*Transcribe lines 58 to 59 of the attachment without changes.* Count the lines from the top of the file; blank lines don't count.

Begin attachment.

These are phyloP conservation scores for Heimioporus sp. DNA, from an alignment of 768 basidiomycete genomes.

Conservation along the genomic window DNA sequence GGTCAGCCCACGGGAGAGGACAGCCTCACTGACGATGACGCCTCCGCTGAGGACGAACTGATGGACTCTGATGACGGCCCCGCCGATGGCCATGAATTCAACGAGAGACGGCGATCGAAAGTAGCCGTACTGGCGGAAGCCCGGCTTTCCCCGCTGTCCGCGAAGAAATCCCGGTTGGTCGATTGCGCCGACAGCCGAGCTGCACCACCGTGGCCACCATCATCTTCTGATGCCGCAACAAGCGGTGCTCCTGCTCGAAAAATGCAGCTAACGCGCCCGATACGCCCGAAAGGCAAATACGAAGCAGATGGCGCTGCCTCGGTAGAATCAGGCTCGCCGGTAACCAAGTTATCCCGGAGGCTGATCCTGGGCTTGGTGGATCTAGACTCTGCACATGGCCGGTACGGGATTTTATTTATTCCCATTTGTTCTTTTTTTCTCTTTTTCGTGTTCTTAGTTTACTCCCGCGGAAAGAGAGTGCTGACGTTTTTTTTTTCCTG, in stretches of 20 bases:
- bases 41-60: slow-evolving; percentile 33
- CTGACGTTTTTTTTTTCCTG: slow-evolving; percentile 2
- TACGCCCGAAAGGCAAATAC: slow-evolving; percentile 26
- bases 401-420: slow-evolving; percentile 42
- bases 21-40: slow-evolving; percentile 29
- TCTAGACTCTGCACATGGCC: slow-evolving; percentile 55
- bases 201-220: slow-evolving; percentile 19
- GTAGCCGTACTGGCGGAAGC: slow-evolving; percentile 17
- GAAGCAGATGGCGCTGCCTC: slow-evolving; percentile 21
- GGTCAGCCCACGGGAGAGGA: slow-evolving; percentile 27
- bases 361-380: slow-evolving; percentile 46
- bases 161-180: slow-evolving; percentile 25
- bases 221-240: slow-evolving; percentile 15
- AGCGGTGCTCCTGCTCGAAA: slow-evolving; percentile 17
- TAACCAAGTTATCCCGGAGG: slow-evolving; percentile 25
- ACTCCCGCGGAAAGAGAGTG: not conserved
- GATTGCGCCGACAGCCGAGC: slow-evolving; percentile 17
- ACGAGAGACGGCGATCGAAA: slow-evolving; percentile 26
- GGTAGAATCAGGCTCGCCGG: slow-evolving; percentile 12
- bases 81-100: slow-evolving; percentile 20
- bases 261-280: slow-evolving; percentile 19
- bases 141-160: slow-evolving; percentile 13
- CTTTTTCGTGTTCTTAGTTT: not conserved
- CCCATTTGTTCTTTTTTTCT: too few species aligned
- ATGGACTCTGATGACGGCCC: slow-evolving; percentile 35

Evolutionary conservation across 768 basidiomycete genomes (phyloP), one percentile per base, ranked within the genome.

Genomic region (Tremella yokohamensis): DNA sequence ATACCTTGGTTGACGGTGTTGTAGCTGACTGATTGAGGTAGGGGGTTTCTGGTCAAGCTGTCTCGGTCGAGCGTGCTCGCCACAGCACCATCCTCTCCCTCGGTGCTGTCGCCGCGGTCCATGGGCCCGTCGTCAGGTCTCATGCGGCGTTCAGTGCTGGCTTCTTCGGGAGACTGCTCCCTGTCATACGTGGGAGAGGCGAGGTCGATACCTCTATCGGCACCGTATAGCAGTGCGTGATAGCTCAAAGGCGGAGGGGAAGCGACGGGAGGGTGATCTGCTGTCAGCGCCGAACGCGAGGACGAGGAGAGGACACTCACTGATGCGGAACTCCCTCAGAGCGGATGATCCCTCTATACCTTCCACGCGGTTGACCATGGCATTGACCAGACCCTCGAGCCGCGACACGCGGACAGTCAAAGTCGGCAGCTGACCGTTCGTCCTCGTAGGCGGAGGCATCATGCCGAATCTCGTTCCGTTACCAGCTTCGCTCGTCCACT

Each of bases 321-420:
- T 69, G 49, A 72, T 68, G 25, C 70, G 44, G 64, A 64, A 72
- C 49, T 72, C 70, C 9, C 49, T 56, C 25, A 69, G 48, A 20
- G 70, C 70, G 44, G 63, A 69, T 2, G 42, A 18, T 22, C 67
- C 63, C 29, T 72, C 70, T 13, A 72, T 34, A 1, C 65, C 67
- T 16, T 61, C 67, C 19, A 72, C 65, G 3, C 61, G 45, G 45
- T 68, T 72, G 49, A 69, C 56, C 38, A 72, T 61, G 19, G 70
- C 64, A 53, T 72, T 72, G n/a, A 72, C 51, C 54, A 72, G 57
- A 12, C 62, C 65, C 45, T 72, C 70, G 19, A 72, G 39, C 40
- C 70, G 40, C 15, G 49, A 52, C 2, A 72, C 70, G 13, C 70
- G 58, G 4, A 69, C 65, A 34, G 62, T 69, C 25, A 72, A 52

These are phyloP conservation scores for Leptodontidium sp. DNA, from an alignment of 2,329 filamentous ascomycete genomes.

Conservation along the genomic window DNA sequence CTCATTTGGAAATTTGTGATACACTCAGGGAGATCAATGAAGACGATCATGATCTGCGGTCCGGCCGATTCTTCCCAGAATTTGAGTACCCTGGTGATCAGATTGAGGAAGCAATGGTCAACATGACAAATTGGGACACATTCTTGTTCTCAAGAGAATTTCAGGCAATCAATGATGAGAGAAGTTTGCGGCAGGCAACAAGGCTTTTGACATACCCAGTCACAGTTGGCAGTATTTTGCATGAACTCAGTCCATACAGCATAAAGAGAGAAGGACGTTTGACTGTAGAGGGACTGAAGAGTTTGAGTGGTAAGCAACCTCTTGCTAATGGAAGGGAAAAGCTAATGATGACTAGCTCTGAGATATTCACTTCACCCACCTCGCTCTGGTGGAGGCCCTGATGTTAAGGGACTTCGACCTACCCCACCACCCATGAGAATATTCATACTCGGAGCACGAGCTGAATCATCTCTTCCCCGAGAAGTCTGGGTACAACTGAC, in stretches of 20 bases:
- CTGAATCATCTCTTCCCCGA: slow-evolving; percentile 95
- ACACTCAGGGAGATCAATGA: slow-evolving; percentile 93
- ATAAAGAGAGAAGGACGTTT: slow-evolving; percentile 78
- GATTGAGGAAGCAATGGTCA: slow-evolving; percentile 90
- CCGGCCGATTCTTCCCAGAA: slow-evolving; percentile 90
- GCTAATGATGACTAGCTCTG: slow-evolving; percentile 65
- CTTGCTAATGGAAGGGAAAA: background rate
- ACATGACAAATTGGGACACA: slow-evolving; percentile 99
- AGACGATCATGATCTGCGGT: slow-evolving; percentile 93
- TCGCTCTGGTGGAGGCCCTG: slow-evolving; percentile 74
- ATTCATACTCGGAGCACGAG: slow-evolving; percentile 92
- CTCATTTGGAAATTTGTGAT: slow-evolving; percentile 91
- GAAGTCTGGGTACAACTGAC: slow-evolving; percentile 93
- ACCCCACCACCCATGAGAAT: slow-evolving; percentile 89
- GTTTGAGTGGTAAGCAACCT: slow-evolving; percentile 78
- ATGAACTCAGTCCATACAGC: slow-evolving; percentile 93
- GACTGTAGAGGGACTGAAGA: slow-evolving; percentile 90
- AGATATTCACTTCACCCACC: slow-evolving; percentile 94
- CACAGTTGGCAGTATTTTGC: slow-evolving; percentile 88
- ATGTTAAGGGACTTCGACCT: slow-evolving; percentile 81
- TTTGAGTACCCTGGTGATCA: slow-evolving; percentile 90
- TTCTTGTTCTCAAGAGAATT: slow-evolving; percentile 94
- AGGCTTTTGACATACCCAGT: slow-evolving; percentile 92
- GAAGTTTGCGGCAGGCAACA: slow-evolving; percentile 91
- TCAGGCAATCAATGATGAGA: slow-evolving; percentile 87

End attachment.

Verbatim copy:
- ATGAACTCAGTCCATACAGC: slow-evolving; percentile 93
- GACTGTAGAGGGACTGAAGA: slow-evolving; percentile 90